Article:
Wednesday, September 16, 2015

What are you Building? Remember the story of the bricklayers? When asked, “What are you doing?” One brick layer said, “I’m earning a living”, the next responded, “I’m laying brick”, the third exclaimed, “I’m building a great cathedral.” The last bricklayer brought great pride, joy and appreciation to his work and went home fulfilled. Which one are you? I met a tire salesman who, when approached for tires said, “Yes, I can help you”. He smiled broadly and demonstrated eagerness, willingness, and friendliness. He judged his work important, for he was helping people. His customers were served not only with good products and service, but with positive energy. He and they went home happy. He, because he gave 100% and they, because they were made to feel special. We all have it within us to do the same. You can build a great monument, or work for a paycheck. The rewards are drastically different. You are the one who gets to decide which it will be. For a more common example, consider the homemaker, who approaches meal preparation for her family with boredom and obligation. The meal might be nutritious, but the most important ingredient, love, has been left out. From appearances, her family fairs well enough, but how much better (and more fun) would it be if food were served with enthusiasm and love. This doesn’t mean every dinner must be a feast, for there is much to be said for simplicity, especially after a long, active day, but it does not take extra effort to imbue what you do with love. This can be as easy as giving your work positive attention and having a clear intention for performing it. In our fear-based society, we have been taught to work for money, but psychologist have proven that for most people, money is not the prime motivator. Most are inspired by recognition. Even the simplest acknowledgment you give another, can have dynamic impact, and literally turn a negative situation or relationship into a positive one. Working for money as the goal can be uninspiring, flat, uncreative, and joyless. Why? Because you are not a factor in the goal. You are not allowing your work to bring you joy. If you sell insurance with the idea of making a financial quota, you are always looking for the next sale. Your interest in serving your customers is overshadowed by the need to raise your bottom line. In time, you don’t care if your customers’ needs are met or not because you are busy competing with last month’s record. There is no heart, soul, or passion in what you do. You have become a insurance robot. Spouting proposals and collecting revenues. Your customers become numbers, not names, and you lose your passion. You measure your success with how much is in the bank rather than did I provide excellent service, did I touch lives? Take an ordinary service, product, or activity and add something that makes it magnetic and irresistible. Add positive energy to your work, and you will find that your job becomes more fun, you have greater likelihood of getting a raise or promotion, you’ll elevate your energy level and possibly go beyond your present company. Keep improving your knowledge, skills and service, and you’ll be the biggest benefactor. What activity, event, or work are you performing? Approach it with openness, appreciation, and as an opportunity to express your creativity and love. Then, step back and notice the results. First, did you enjoy it more? Did others? Which approach gives you the most satisfaction and fulfillment? Are you building a cathedral or just putting in your time?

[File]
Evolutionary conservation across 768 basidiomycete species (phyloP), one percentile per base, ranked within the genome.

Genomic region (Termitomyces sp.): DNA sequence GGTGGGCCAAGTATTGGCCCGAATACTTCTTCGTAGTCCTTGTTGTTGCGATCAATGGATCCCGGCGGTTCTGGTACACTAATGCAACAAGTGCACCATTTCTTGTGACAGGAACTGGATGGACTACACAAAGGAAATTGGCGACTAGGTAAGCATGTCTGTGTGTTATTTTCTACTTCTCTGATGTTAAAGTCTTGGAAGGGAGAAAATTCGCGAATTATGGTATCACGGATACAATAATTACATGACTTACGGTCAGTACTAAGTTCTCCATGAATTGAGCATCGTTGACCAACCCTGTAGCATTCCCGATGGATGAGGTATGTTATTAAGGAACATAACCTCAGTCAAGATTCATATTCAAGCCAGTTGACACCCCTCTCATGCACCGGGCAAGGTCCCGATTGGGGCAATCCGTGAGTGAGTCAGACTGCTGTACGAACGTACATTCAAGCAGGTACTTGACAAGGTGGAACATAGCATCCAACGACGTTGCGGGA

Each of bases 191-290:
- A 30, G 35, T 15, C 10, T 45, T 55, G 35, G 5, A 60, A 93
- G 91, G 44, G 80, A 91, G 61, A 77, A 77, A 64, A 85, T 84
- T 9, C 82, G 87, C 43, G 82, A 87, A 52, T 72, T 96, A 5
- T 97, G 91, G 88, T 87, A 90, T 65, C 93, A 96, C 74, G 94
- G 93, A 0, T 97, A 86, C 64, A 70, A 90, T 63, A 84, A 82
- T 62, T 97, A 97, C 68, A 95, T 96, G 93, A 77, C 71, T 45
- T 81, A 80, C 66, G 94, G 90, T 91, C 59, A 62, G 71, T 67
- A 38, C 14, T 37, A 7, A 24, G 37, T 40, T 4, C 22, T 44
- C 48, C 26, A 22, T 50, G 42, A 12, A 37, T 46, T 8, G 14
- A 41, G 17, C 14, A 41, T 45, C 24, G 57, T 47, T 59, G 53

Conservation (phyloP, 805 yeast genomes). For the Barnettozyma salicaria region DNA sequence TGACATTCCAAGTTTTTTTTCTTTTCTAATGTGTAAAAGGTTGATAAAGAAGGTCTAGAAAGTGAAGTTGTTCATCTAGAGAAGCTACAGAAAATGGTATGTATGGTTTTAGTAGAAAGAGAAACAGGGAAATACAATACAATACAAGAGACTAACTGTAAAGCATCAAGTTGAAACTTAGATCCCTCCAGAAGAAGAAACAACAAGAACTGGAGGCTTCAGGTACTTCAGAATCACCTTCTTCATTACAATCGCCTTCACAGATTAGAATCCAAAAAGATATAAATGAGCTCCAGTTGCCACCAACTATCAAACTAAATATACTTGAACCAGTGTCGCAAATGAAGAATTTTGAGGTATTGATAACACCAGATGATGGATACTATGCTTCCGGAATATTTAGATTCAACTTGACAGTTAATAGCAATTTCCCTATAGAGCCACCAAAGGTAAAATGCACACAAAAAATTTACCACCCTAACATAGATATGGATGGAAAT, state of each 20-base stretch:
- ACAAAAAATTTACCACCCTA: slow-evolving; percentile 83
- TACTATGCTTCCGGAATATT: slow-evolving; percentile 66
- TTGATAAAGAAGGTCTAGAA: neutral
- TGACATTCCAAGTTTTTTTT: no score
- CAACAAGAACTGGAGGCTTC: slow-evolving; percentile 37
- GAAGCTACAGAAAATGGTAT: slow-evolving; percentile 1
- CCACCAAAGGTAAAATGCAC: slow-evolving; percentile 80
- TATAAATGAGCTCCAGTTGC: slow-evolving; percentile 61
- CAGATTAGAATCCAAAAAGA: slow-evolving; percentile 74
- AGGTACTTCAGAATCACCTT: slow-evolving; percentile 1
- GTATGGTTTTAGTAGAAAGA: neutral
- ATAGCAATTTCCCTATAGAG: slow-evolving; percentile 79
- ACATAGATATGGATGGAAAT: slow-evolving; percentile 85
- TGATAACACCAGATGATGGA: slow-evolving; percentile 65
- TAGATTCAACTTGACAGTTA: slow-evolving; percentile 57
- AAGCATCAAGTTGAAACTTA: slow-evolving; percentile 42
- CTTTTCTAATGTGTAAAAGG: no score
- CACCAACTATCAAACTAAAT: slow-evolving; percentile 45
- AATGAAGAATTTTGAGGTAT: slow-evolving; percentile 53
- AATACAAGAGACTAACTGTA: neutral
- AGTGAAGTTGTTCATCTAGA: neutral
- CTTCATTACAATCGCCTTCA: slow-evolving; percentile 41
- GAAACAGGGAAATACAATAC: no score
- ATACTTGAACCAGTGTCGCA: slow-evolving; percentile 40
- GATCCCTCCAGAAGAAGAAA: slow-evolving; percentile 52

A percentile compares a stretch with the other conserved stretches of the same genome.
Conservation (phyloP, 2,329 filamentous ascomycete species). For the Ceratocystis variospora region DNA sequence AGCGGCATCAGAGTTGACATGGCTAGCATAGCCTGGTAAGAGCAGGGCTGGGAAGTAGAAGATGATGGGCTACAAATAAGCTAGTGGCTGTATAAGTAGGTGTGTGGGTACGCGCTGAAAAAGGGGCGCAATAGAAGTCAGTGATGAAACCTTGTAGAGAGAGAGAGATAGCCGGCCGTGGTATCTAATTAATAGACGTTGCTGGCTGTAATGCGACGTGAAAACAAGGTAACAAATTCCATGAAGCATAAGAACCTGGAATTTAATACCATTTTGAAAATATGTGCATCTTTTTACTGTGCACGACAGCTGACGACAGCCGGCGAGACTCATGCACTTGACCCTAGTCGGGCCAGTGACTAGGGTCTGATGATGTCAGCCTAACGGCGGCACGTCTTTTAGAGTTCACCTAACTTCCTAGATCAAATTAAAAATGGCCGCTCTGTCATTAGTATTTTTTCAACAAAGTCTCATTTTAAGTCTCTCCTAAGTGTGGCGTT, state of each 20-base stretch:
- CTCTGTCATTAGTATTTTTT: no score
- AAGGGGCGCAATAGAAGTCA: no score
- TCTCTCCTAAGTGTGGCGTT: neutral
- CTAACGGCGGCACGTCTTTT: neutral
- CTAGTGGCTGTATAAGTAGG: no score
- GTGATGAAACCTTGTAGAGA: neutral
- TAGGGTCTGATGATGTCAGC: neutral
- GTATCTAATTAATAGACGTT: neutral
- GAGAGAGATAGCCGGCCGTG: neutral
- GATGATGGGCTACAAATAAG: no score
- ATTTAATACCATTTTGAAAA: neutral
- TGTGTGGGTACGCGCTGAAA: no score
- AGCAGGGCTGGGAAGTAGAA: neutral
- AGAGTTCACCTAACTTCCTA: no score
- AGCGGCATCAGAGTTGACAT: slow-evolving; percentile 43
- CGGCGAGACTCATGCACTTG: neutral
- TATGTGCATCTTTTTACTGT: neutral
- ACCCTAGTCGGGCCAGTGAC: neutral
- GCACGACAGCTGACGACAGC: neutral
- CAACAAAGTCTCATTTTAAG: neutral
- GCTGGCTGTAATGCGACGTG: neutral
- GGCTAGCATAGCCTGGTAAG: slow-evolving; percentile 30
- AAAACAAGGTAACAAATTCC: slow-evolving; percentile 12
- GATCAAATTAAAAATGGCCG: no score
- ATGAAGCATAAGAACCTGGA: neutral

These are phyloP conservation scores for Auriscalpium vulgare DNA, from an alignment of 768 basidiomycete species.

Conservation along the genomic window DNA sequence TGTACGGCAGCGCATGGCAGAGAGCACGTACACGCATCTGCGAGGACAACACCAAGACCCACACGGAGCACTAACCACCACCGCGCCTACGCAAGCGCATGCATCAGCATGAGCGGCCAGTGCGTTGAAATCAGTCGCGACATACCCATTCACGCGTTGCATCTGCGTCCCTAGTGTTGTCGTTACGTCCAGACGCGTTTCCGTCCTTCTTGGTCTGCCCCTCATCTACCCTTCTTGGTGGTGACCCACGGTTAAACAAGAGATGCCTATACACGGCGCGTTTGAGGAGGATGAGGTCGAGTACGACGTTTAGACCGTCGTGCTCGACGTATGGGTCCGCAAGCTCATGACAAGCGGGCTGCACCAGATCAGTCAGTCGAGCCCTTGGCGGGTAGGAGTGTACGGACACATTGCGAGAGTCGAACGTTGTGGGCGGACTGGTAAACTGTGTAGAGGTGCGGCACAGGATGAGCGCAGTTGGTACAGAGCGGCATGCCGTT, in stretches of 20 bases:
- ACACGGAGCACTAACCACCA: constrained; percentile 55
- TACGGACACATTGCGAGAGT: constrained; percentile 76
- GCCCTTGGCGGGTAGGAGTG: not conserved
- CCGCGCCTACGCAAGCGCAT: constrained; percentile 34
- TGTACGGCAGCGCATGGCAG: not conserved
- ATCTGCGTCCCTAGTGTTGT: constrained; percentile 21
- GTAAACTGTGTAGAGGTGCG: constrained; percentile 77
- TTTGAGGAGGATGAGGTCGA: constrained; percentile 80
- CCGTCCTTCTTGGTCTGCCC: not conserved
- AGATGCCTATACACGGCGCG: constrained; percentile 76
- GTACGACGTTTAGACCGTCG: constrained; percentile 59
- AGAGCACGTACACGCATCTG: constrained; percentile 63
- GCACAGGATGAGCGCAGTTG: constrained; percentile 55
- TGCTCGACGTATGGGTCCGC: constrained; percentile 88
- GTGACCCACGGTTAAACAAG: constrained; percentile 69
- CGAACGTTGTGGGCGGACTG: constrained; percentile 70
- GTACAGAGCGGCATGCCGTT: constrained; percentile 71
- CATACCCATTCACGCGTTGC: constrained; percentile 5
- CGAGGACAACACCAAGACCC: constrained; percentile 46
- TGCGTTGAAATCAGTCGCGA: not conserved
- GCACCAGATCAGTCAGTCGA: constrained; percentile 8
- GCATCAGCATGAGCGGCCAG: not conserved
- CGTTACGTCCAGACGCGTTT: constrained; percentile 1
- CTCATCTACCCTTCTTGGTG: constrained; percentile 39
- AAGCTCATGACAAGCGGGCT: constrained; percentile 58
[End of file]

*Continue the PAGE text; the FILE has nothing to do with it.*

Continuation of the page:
No comments: